Burial program for veterans reaches major milestone

A thick blanket of fog hung over the Central Texas State Veterans Cemetery Tuesday morning.

The weather didn’t prevent this group from coming out to show respect for Major Lee Shotwell, Jr. (Major is his first name not his Military Rank).

Little is known about Shotwell except that He served in the Army during the Vietnam War.

“We don’t know what he did or where he went, but none the less today he is our brother,” said Marc George with the Christian Motorcyclist Association who lead the gathering. 

This ceremony was organized by the Texas Veterans Land Board because no immediate family members of Shotwell were available to claim his body.But his military family arrived after a Notification was issued that Shotwell would be given what’s call an Unaccompanied Veteran Burial. 

“It’s never a sad day it’s a prideful day we are all on the same team and we’re here all the way to the end,” said Army Veteran Ray Walker. 

A special member of this military family was also there. 
WWII Veteran Louis Hicks.
The former Army MP - who is now 92- sat quietly as an honor guard folded Shotwell’s flag.
Hicks never knew the man but the bond they share could not keep him away.

“It was a great honor, I’m hoping one day it might my day. I hope it will be many days for many fallen soldiers, it’s wonderful this organization has created something like this. God bless America,” said Hicks.

With no one from Major Shotwell’s family at the gathering-Texas General Land commissioner George P Bush was presented with the flag. Commissioner Bush told FOX7 he was honored to receive the flag. for him there is also a sense of Pride. Bush started this program about 4 years ago. Major Shotwell is the 100th Military Veteran to be given this type of ceremony.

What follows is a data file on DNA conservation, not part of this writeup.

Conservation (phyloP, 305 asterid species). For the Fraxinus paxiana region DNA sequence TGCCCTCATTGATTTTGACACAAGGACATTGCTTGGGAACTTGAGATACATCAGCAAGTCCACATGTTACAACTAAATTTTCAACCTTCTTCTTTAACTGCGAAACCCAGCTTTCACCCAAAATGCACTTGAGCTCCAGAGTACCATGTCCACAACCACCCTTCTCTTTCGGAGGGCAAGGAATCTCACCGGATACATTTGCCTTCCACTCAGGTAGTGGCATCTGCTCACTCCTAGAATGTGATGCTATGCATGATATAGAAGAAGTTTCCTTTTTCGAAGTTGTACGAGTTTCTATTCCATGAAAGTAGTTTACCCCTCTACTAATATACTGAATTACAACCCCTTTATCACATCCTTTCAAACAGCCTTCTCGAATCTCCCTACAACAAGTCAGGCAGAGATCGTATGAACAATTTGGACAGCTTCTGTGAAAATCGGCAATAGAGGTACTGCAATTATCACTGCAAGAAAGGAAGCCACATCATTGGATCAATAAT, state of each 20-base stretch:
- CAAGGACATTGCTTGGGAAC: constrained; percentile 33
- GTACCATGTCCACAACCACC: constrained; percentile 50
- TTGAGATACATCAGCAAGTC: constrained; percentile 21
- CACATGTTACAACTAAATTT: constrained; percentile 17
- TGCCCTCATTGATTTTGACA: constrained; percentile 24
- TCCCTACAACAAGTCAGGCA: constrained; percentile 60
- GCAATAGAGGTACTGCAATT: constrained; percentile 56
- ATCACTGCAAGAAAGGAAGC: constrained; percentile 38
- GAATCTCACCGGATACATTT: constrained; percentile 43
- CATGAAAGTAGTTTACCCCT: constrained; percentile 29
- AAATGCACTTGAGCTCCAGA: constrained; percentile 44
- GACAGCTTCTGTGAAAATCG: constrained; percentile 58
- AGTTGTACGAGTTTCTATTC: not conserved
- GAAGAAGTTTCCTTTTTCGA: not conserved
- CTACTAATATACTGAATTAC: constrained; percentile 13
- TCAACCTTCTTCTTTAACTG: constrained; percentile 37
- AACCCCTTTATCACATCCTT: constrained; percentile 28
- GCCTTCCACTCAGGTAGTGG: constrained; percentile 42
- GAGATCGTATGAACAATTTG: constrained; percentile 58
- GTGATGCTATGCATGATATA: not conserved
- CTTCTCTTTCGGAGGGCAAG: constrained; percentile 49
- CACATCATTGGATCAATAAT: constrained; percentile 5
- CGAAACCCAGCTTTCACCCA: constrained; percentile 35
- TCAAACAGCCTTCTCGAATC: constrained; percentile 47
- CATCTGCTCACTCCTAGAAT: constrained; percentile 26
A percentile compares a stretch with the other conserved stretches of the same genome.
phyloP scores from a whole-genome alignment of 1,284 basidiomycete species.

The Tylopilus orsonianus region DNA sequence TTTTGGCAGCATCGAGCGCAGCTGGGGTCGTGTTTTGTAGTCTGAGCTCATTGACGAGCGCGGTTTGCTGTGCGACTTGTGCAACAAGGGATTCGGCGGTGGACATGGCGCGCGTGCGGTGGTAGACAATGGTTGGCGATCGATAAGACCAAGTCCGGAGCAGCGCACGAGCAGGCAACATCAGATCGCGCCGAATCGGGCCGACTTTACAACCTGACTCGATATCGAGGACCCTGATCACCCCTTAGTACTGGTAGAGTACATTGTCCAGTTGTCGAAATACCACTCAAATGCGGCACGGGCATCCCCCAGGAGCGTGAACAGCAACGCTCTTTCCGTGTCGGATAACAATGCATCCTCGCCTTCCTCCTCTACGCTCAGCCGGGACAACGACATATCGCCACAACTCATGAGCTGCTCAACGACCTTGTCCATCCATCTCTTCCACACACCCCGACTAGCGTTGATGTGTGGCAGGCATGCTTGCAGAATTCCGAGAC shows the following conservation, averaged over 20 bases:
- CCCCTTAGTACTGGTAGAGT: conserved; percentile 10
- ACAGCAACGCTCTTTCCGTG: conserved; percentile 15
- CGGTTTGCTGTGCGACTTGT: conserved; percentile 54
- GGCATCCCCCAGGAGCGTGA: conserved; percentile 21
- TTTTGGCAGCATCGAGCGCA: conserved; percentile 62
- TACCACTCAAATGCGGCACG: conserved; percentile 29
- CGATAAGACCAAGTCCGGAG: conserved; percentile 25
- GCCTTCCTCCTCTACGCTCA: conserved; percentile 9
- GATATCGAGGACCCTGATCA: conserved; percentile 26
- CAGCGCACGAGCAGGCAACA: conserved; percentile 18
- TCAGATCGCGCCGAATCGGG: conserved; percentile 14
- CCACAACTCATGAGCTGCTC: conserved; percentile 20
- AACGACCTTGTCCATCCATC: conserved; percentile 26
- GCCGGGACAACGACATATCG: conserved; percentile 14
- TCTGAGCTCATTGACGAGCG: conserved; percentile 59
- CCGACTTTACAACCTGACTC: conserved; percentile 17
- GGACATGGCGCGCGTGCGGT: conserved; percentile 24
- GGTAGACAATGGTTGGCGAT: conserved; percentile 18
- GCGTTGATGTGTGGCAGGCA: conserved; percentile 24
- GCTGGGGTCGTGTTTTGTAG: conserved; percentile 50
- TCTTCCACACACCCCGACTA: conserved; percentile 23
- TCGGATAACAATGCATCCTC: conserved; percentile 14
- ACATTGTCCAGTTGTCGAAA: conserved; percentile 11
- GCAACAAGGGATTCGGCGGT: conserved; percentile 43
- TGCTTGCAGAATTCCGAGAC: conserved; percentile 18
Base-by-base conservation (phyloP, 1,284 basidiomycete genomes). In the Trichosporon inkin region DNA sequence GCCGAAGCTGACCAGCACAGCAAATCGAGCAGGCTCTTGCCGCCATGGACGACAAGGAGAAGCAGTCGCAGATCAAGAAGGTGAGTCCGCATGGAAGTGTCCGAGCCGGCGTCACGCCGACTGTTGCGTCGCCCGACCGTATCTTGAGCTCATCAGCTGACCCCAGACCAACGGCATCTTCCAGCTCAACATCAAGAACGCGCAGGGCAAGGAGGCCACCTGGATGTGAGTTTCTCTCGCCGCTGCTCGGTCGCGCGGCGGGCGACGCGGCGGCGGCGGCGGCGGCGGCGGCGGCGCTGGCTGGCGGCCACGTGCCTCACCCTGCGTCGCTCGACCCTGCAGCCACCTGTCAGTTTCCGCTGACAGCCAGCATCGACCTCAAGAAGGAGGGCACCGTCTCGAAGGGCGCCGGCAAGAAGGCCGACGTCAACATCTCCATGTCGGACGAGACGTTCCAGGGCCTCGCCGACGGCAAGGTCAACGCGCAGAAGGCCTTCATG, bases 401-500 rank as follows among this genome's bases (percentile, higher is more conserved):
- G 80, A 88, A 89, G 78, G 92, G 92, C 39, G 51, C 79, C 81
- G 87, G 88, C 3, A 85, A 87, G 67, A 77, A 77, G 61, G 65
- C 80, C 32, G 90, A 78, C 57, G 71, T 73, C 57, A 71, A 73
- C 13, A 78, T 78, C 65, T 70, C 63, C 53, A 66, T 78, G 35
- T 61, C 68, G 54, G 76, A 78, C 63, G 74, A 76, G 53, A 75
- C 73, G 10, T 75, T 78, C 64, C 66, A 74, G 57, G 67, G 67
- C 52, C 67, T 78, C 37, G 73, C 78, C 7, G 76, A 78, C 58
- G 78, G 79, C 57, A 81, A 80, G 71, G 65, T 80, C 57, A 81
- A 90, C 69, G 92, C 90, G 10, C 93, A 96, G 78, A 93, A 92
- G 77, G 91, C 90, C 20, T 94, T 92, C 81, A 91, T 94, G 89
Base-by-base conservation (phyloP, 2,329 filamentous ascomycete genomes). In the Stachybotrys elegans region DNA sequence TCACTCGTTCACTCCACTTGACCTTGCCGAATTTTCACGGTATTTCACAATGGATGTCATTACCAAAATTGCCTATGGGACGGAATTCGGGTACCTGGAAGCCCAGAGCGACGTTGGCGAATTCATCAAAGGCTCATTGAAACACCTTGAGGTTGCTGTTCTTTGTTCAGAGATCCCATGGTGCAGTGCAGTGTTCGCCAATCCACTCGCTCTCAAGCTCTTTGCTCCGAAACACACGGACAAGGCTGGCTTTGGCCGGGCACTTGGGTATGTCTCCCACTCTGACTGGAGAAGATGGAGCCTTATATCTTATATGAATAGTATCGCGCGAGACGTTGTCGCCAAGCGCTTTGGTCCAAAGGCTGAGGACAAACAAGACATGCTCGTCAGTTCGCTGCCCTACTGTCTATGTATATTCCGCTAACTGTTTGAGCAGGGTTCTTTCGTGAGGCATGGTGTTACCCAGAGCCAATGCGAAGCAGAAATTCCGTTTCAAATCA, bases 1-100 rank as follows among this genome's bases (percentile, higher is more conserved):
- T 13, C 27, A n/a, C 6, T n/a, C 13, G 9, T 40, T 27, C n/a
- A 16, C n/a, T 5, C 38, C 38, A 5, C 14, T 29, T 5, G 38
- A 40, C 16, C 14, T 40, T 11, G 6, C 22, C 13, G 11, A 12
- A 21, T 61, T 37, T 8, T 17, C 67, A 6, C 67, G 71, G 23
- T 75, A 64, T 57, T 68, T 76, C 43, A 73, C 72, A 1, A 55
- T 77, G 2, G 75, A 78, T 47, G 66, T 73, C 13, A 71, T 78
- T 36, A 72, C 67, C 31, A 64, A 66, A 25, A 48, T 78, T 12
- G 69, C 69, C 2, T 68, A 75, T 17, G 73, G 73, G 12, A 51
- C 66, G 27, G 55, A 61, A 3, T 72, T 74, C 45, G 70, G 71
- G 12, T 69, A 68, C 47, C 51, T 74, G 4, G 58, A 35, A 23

“I’m thrilled with the progress of the program. We started this in 2015, we found savings in our budget to make it work. Other states have approached us including the Federal VA to replicate this in other parts of the country, we’ve actually reunited a handful of families through this program, but to me it’s a reminder that there are many of our battle buddies that are being left behind. To me this is a platform to speak to a larger set of issues that we see in the veterans community,” said Bush.

Many of those who came this Service have attended several of the other unaccompanied Burials. They know there will be more. A call to duty that veterans like Lawrence McCullar promise to answer. 

“Yes that’s what’s important I tell everybody no matter what kind of day you’re having an even the weather, you leave here after something like this whatever problems you’re dealing with through life, your job, your family and your children you leave here in a little bit in appreciation of life and the day and what the United States services have done for our country over the years,” said McCullar.

Commissioner Bush wants to expand the program to other state cemeteries in the state.To make that happen Bush said he needs state lawmakers to provide the program with some additional funding.